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Goat herder, providing us fresh milk for chai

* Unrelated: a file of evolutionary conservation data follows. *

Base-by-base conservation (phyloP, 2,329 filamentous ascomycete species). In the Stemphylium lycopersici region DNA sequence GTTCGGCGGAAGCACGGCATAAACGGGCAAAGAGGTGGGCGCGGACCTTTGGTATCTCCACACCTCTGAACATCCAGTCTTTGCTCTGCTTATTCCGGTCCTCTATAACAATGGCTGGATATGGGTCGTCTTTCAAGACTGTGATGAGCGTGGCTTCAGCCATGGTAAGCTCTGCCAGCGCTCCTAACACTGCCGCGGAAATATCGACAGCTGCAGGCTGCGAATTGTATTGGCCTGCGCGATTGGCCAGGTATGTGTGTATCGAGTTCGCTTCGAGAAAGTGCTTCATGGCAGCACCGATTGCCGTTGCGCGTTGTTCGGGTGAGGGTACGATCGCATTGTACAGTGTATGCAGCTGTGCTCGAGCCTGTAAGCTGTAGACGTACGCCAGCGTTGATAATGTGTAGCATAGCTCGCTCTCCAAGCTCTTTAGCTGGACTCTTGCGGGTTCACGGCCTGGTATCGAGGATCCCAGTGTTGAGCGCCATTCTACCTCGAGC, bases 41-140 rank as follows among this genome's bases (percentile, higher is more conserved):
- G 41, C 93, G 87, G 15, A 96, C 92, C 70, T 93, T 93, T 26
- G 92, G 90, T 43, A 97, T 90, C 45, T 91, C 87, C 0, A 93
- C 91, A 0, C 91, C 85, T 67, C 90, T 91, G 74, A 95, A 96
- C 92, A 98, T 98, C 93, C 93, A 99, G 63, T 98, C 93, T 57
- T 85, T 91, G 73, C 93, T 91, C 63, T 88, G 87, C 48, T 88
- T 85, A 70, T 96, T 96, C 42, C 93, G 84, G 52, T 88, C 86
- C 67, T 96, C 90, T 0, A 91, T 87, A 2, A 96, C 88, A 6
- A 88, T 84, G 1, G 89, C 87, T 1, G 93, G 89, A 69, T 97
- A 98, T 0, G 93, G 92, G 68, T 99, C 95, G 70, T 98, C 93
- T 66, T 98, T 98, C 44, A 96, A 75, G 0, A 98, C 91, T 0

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Over lunch, Nick and I had some touching conversations with our guide. As I was reading, Untouchable, I had many questions about India’s caste system, Hinduism, and woman’s role in society. Napu told us that in the villages, the caste system is still very much alive. It determines your job, friends and who you’ll be arranged to marry. Speaking in perfect English, we were shocked to learn that he never attended school. He could not read or write and this seemed to trouble him. Some of the other boys in his village were able to get an education (none of the females) but he began guiding camel trips at the early age of 14 (he is now 20). He had never left Jaisalmer and said that sometimes when he sleeps, he prays that he wasn’t born in India. We asked him why and he said, “Because Indians follow and change isn’t happening quick enough.” He heard that in China, years ago, they had a similar caste system and arranged marriages and that gave him hope because if a China had changed, India too could change. Nick and I often find individuals that work in tourism have it tough as they idealize Western culture, however are stuck in the confinements of their own.